State’s invasive hog order spurs lawsuits
Cheboygan, Mich. — State officials are suing a Cheboygan County man after he refused to allow DNR officials onto his northern Michigan hunting preserve to inspect the facility for invasive hogs.
The lawsuit is the sixth since DNR officials declared wild boars an invasive species in December 2010, and the first case in which state officials are asking the court to force compliance with the new law since the department began enforcement action April 1.
“We’re looking to enforce the invasive species order, and this seems the best route to do that,” DNR spokesman Ed Goldner said. “We want to do this in a way that enforces the law, but is not heavy-handed.
“The lawsuit asks for the court to compel Mr. McKendrick to get rid of any invasive swine he has at his facility,” he said.
Ronald McKendrick, owner of Renegade Ranch Hunting Preserve near Pellston, told Michigan Outdoor News that DNR officials requested permission to inspect the facility for invasive swine April 3. McKendrick said he followed the advice of his attorney and denied DNR officials access to his property without a search warrant.
“They were at the ranch and they called me on my cell phone and they wanted access,” McKendrick said. “I just told them what my attorney advised – that they will need a search warrant.”
McKendrick contends that DNR officials harassed a client at the ranch and “returned the next day and … sat across the street from the ranch in their trucks for two days.”
McKendrick said he filed a trespassing complaint with the Cheboygan County Sheriff’s Department against DNR officials after they allegedly later ventured onto his property without permission.
McKendrick said he has continued to host weekly hog hunts at the 300-acre Renegade Ranch, despite the invasive species order, using “hand-raised pigs I bought in Michigan.
“These are domestic pigs. That’s what I have,” McKendrick said. “People have deposits and they plan their vacations around” the hunts.
Joseph O’Leary, who serves as prosecuting attorney in Baraga County, is defending McKendrick in the case. He also represents four other landowners in Baraga, Marquette, Missaukee, and Gogebic counties who are suing the state over the invasive species order.
O’Leary said he’s advised all his clients to request a search warrant from DNR officials conducting inspections.
“That way, my clients get the full protection of the court and the court process and they are not exposed to arbitrary enforcement by the DNR,” O’Leary said. “Frankly, my clients have very big trust issues with the DNR.”
O’Leary is suing the state on behalf of game ranch owners because he contends the invasive species order violates numerous legal principles, including the equal protection clause, the Fifth Amendment of the U.S. Constitution, and separation of power laws.
“In my opinion, nobody is in violation of this law because it’s an invalid law, it’s unconstitutional,” O’Leary said. “If the DNR has probable cause, they can get a search warrant. That’s the way it works. It requires them to follow the rules, and I don’t see anything odd about that.”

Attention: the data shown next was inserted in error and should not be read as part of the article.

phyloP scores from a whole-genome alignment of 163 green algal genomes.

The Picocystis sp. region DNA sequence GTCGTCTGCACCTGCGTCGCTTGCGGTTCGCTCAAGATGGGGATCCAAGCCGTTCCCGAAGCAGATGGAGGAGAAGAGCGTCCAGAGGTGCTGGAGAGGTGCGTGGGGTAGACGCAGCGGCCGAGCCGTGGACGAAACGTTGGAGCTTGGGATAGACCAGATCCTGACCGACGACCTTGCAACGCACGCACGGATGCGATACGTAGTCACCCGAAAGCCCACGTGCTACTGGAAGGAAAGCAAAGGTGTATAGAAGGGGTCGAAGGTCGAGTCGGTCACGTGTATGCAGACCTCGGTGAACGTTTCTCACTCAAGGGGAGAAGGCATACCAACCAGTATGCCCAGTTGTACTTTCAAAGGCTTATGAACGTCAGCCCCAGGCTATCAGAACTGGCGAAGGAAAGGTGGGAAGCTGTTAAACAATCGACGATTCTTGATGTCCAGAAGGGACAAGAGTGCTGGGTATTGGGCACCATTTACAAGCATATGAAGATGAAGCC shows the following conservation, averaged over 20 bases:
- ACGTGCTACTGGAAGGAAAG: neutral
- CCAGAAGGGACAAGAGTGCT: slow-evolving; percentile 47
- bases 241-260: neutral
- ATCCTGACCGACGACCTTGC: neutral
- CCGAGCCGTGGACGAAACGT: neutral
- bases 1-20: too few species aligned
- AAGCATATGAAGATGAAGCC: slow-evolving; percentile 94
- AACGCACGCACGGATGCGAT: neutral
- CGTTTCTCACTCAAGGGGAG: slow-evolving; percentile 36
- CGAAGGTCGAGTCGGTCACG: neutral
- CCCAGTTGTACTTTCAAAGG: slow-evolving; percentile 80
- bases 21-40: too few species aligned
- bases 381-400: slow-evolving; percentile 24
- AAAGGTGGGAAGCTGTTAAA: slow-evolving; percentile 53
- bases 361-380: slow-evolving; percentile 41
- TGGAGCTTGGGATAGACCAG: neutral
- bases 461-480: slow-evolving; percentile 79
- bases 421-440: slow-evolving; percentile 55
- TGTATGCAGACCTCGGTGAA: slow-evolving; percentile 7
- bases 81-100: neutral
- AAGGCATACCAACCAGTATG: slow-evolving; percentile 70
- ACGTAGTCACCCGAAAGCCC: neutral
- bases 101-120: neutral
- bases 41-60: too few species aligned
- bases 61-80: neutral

In the McKendrick case, the DNR won a temporary restraining order April 11, which prohibits the owners of Renegade Ranch from “(1) preventing DNR officials from entering Renegade Ranch … for the purposes of inspecting, photographing, and determining the number of prohibited swine in defendants’ possession; (2) selling or offering to sell animals prohibited by the invasive species order; and (3) from moving animals prohibited by the invasive species order except for slaughter,” according to Cheboygan County Circuit Court records.
The DNR complaint seeks court-imposed fines for possessing and offering for sale prohibited species of swine, depopulation of remaining swine at the Renegade Ranch, recovery of costs to the state to mitigate damage to natural resources, and civil fines for violating the Invasive Species Act, which range from $1,000 to $20,000 for each offense.
In another case, the Michigan Animal Farmers Association, an umbrella organization for hunting ranch owners, also sued the DNR, arguing that the department’s director did not have the authority to outlaw certain swine.
An appeals court upheld the invasive species order in an unpublished opinion, meaning the ruling doesn’t set legal precedent.
DNR officials issued the invasive species order in December 2010 to address “the significant threat posed by invasive swine to agriculture and the environment in Michigan.”
“The prohibited animals carry diseases that can devastate domestic livestock. Also, the swine engage in behaviors – rooting and wallowing – that damage soils, crops, and waters,” according to a DNR press release.
The order went into effect Oct. 8, 2011, but DNR officials delayed enforcement of the new law until April to “give those in possession of prohibited swine every opportunity to come into compliance with the law,” the release said.